Trump’s Decision to Abandon Kurds May Not Be Impeachable, But it Helps Make the Case

Trump’s Decision to Abandon Kurds May Not Be Impeachable, But it Helps Make the Case

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Janet Ybarra
Democrat
Former Washington Journalist
Contributor on The Bipartisan Press

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Donald Trump’s move this week to abandon US Kurdish allies in Syria came as a shock to Democrats and Republicans alike.

Even usually strong Trump backers such as Sen. Lindsey Graham (R-SC) have come out strongly about how this impetuous Trump directive will weaken not only our position in that part of the world, but also cut down our allies and aid our adversaries.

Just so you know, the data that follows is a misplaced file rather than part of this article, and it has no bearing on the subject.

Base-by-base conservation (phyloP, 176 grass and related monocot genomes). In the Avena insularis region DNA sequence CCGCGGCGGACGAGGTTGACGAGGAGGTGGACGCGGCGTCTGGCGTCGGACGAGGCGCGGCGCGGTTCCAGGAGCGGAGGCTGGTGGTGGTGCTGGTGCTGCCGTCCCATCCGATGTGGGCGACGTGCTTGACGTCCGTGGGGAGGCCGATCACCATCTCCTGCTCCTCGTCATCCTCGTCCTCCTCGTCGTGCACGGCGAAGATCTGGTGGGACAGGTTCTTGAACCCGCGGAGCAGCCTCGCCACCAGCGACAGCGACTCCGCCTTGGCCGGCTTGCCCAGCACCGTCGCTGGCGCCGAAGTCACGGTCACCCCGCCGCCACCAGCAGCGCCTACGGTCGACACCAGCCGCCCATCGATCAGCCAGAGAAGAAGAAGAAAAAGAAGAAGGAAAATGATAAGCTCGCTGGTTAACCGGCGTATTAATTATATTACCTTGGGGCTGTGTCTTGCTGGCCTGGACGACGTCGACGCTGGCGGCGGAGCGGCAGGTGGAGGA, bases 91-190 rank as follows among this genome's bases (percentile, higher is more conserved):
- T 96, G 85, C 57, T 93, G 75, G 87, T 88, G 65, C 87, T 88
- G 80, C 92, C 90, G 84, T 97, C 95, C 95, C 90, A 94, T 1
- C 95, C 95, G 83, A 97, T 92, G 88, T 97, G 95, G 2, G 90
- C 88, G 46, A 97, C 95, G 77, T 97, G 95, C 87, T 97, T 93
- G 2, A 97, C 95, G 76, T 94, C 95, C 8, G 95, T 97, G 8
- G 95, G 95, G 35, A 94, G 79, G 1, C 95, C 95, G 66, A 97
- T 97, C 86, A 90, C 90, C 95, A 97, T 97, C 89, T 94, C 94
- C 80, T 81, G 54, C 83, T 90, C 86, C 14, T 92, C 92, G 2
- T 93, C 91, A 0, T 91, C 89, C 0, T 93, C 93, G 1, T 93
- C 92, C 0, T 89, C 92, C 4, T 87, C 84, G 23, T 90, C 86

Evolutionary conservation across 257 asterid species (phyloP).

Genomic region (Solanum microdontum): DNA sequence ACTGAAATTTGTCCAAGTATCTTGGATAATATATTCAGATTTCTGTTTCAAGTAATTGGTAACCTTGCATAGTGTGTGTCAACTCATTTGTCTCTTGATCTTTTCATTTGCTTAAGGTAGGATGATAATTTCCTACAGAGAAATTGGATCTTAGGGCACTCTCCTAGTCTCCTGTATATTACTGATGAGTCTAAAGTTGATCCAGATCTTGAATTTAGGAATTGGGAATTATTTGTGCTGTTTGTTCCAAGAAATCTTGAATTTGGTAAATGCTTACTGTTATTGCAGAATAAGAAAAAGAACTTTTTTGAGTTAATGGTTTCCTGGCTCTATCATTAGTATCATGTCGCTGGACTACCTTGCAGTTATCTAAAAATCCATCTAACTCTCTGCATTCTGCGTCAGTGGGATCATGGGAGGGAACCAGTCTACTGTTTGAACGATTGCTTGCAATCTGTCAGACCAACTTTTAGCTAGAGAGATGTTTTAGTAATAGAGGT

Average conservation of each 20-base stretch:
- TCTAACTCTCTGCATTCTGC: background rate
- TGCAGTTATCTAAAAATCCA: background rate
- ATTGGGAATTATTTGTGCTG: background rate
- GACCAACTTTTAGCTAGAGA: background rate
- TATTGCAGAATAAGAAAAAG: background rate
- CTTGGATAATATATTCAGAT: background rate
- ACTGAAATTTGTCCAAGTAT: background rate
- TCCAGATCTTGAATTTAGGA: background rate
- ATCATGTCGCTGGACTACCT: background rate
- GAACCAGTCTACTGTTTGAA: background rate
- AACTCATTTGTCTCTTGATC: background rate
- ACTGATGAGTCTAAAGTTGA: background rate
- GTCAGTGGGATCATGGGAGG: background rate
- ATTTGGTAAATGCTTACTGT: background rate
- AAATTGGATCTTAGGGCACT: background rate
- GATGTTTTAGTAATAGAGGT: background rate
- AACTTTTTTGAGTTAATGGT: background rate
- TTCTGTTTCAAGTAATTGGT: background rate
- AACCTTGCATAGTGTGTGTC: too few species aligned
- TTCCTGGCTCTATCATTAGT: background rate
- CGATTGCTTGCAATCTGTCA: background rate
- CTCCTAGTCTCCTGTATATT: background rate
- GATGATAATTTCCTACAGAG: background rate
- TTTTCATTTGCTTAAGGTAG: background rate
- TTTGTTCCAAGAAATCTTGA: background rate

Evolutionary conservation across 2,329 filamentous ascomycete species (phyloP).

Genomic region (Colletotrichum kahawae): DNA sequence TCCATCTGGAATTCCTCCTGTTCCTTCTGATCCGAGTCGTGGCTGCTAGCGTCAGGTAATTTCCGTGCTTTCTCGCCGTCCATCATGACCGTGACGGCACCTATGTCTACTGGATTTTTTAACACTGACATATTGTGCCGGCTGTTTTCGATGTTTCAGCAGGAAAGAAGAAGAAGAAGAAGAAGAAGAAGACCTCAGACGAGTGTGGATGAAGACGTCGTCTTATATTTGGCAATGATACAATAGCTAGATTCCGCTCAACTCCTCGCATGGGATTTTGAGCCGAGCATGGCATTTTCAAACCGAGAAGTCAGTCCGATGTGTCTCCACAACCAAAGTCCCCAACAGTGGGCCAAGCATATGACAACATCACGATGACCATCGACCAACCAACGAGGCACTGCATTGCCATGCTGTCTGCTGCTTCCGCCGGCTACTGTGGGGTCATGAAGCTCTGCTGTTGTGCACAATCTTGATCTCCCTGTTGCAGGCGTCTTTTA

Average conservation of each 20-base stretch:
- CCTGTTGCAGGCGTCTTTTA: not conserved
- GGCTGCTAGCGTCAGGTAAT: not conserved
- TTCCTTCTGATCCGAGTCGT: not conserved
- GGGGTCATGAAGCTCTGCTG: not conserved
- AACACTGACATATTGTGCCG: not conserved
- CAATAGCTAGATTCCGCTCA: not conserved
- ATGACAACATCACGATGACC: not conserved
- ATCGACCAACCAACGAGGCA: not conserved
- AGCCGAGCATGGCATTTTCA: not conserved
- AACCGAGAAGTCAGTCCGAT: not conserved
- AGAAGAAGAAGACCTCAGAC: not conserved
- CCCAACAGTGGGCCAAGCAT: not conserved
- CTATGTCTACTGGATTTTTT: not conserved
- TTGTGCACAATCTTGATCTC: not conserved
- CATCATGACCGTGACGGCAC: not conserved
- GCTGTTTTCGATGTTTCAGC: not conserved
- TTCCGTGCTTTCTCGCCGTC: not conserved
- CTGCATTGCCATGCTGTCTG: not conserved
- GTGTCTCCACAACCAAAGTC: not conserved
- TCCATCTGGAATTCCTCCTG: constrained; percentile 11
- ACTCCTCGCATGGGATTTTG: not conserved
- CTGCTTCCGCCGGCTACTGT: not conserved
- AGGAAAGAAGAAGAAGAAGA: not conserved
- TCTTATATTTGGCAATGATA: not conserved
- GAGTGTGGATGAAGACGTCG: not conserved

It’s serendipitous that Trump decided to make what amounts to one of the worst foreign policy decisions of his presidency while the House simultaneously is conducting its impeachment inquiry into Trump’s Ukraine whistleblower scandal.


That’s because, while Trump’s move to abandon our friends the Kurds may not be directly impeachable, it will no doubt turn more and more Americans against this commander in chief unbecoming the title.

Americans across the political spectrum recognize that 11,000 Kurds have their given their lives in supporting our common fight against ISIS.

And now Donald Trump has sold them out, plain and simple. That is a political calculus all Americans can easily understand.

No, this decision will not find its way into an article of impeachment. But make no mistake: this is as much a reason Trump should not be president.

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